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For the paragon of scholastic ability and enthusiasm, Harvard College and her Tutorial System even now leave little to be desired. But after all the paragon can go far with a library alone, and is never the problem child of higher education, wherever he finds himself. The real puzzle has always been, is, and will always be the student who has the potentialities which, owing to disinterest, laziness, distraction, or a sense of proportions, are never developed.
There are hundreds of such students at Harvard. Some of them, of course, drop out. But a far larger proportion manage to fulfill the minimum requirements, even in the end get their degrees, but without ever rising to their opportunities of real intellectual development. Included in this group are not only the frequenters of Tutoring Bureaus, but all those who skip meetings with tutors (often to their delight,) and take the easiest way in the matter of writing theses, and following up some independent research and thinking.
There are still some who believe that a man has a right to waste his opportunities at Harvard, provided only he pays his tuition, and keeps up to the minimum standards. Admitted that for every dollar paid to the University, a man gets direct benefits worth many times that, but do not the minimum requirements in fact limit the responsibilities of everyone's virtual scholarship?
From the point of view of the student, this is undoubtedly true. But the authorities cannot take the same attitude, that they have a right to let students on such a scholarship basis waste college funds and equipment. It is the duty of the authorities to prevent just this sort of waste in those who stay in college. It is this duty, owing to principles of self-education, liberty, and laisser-faire, perverted to mean indifference to the needs of a large proportion of the student body, which has been sadly shirked.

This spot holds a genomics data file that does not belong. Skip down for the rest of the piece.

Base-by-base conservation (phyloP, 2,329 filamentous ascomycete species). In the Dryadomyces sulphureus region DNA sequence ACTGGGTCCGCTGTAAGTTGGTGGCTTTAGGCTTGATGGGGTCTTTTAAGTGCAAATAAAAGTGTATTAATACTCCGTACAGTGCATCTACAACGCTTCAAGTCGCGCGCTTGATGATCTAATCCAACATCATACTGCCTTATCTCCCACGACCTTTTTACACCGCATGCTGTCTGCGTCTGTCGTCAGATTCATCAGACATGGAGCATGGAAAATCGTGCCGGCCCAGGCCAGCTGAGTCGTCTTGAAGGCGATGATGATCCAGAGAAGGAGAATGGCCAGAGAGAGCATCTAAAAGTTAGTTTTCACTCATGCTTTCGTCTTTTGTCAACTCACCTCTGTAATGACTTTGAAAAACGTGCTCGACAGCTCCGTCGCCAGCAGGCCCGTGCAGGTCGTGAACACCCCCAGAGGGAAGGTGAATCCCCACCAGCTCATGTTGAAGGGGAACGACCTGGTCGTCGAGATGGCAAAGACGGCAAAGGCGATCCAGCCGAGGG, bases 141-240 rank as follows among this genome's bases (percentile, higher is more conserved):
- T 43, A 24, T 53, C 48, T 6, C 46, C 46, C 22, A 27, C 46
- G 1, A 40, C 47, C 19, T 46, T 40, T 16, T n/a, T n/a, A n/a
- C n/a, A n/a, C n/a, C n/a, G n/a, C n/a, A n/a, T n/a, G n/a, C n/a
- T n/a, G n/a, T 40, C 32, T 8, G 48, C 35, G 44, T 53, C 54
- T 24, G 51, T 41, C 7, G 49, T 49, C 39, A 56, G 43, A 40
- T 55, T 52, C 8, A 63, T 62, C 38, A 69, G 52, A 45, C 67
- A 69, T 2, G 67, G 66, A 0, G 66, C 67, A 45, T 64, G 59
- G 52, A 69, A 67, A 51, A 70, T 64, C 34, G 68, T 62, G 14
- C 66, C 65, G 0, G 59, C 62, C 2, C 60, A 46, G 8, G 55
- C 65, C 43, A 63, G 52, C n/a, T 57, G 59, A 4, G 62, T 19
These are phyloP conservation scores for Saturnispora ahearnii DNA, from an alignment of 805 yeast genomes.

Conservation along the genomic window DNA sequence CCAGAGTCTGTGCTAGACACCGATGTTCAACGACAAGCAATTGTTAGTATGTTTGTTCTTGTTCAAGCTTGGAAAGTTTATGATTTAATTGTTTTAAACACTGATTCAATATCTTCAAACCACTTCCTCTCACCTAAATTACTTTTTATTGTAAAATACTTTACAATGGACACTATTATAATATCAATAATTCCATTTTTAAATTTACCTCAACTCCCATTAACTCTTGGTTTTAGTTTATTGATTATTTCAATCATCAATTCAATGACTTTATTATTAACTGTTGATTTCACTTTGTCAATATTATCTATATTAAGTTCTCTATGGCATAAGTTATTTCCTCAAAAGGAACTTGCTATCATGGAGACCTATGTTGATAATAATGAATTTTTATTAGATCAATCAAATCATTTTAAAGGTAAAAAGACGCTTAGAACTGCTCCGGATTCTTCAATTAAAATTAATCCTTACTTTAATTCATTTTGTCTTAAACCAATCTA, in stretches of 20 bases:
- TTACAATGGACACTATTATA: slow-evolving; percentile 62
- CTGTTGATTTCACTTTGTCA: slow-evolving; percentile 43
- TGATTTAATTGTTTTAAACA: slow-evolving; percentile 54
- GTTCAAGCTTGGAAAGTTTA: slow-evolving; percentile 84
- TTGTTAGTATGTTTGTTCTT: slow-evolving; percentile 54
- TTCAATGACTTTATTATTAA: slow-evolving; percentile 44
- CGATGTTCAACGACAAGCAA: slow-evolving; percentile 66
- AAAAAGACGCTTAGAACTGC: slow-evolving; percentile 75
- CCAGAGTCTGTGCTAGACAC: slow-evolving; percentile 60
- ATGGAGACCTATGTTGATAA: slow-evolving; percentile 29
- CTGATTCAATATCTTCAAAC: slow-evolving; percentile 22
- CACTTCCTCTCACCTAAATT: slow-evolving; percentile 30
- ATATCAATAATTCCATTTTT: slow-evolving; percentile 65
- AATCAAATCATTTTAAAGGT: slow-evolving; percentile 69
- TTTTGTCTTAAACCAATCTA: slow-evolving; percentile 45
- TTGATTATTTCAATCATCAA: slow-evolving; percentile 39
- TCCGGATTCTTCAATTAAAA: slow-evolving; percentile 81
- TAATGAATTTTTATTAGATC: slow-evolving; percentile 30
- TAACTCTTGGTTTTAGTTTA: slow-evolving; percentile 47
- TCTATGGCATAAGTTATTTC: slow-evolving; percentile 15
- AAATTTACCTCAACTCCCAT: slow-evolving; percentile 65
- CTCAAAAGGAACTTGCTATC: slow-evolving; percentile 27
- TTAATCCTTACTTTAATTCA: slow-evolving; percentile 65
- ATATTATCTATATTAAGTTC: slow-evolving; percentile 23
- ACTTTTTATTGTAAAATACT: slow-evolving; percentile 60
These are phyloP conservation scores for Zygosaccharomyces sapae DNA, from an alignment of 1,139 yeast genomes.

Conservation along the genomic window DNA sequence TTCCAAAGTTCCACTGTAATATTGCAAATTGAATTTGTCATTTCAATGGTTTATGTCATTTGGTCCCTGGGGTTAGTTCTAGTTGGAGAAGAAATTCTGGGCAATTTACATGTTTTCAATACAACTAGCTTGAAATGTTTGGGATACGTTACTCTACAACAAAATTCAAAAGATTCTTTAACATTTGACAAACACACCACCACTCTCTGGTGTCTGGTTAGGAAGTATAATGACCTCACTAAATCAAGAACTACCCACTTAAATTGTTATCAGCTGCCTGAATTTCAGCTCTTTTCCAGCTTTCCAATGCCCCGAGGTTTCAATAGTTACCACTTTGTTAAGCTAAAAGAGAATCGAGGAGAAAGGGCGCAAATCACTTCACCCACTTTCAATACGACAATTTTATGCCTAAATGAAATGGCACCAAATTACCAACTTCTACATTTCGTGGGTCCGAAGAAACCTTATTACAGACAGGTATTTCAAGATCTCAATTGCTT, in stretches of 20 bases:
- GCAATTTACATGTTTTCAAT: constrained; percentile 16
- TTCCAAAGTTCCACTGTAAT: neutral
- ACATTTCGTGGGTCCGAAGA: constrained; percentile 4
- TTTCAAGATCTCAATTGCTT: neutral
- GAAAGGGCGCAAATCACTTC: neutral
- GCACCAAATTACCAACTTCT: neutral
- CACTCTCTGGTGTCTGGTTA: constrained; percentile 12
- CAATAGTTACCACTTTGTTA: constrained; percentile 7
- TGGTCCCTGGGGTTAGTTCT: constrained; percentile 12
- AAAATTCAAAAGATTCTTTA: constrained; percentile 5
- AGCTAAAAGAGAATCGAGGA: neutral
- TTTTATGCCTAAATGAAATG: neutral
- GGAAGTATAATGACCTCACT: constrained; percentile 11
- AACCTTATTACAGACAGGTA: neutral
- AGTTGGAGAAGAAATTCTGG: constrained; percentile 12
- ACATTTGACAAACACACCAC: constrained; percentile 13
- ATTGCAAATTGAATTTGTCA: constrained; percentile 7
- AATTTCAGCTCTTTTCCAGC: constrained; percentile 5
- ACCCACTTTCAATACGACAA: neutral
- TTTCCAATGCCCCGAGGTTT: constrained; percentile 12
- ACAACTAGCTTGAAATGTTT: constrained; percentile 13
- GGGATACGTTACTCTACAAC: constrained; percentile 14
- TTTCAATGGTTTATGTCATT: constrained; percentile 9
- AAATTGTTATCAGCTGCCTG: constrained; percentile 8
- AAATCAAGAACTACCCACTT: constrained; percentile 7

If a student is too lazy to work, but manages to get through his examinations, perhaps partly through innate ability, that's his look-out; if he slithers through college with the help of tutoring bureaus, that's perfectly all right with the college so long as he passes the minimum requirements. But it's about time for that attitude to stop.
An obvious remedy, suggested many times on this page, would be for definite standards, judged by the tutor, to be enforced in order that a student might remain with the responsibility of self-education and the privilege of tutorial conference. If those standards, in the opinion of the tutor, were not lived up to, out the student would be fired into an easier, though more disciplinary course, with hour exams, quizzes, compulsory attendance, regular papers, and an extra full course per year to take the place of the time formerly spent in tutorial. In this manner, men with ability would be induced to work hard with their tutors, and at the same time those who could not live up to the standards of self-education would get a thorough training more suitable to them.
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